Below is a comment in response from the welcomed criticism of a good friend (from the comment section).
I've come to realize through correspondence over the past week that "selfish" is the wrong word.
Every woman is unique and in a unique relationship.
My advice would do very little to help a woman who is a virgin, finds it very easy to communicate with her fiance, and looks forward to the journey (whatever that may be ... whether laughing the first night because they JUST can't figure it out or enjoying each other passionately).
On the other hand, many women are afraid of the unknown. Should the woman afraid of the penetration of needles much less the thought of her husband penetrating her remain in her fear? No, this would be an example of a woman who ought to speak with a woman she trusts and respects and visit a doctor to be assured that her body will survive a wedding night.
Is she selfish if she does not go to a doctor ... no, just fearfully ignorant. Not the bliss you described.
2 women, 2 expectations, neither selfish.
Those who are afraid do not need to remain in fear. They can speak frankly with their fiance about their fear and seek reassurance and understanding from him. They can speak to a trusted woman that can disciple them in placing their trust in God and his purpose for marriage and advise them on what to expect. And they can seek out medical advice about their own anatomy whether from a book or a physician.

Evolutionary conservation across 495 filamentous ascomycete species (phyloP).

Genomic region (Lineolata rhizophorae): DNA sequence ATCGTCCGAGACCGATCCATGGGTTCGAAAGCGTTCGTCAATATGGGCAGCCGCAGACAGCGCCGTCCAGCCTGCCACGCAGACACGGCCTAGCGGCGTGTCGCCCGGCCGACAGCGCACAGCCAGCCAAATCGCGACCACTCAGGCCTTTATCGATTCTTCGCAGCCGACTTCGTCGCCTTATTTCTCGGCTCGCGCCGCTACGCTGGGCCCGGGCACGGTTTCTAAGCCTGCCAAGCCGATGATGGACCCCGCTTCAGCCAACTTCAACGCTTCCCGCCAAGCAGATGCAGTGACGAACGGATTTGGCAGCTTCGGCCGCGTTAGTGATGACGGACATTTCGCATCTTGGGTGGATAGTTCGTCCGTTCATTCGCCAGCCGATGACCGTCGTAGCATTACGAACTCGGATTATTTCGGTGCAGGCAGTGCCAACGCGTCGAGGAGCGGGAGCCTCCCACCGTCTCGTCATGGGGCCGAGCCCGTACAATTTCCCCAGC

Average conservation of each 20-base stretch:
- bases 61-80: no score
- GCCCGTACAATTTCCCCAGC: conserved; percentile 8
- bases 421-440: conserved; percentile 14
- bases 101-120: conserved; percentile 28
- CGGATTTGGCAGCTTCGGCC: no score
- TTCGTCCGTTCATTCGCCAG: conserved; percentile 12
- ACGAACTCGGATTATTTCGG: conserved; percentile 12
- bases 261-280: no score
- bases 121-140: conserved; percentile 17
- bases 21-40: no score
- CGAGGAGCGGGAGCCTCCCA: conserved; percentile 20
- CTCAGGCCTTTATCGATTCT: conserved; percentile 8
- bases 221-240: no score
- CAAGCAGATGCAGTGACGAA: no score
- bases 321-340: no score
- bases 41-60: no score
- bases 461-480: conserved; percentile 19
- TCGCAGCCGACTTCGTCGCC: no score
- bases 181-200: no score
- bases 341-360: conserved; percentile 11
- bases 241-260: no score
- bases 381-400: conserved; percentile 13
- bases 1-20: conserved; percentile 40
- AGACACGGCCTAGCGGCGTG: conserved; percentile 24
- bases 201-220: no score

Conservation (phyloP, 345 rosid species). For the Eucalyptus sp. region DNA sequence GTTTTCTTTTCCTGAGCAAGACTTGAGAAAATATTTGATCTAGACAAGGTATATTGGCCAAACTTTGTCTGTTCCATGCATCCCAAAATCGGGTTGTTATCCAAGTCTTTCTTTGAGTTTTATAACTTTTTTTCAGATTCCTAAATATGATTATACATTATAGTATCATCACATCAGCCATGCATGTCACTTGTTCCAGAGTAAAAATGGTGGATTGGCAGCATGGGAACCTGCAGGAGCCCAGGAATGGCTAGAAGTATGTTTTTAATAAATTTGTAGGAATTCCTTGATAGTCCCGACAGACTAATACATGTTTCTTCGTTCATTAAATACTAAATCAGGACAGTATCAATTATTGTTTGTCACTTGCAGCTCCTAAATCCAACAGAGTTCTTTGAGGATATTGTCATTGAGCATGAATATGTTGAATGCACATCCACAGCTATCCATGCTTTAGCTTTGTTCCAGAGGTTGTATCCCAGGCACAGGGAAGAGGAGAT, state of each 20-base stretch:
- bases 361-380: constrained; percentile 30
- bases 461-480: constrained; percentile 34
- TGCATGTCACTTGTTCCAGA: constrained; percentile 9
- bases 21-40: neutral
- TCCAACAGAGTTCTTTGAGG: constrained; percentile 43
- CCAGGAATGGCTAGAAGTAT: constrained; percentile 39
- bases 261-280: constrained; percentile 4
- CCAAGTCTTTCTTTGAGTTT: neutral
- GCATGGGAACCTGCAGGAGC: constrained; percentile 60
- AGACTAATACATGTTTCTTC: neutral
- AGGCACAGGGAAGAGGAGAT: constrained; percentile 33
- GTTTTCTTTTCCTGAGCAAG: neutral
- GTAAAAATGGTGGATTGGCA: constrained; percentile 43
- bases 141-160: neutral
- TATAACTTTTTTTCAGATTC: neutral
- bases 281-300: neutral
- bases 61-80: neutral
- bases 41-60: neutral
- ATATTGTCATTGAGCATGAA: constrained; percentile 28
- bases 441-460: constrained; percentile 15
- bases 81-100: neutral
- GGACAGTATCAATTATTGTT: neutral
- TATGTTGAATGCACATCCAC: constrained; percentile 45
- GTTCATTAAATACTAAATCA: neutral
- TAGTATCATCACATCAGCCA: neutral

Like I said [before], in many situations just having sex is not the answer. But there are many underlying fears and expectations that need to be communicated (like Shiloh recommended above, as well) before being married.
Love and communication.
I would still recommend women visit a physician beforehand but from now on my advice would definitely lack the edge of pressure with the risk of labeling a friend "selfish" ... God forbid I harbor a mentality that communicates "If you don't do what I do, then you're wrong."
I have been amazed and humbled by the public and private response to this topic. I now understand that to use such judgmental language as selfish is indeed uncharitable, and I am sorry and apologize to those I offended.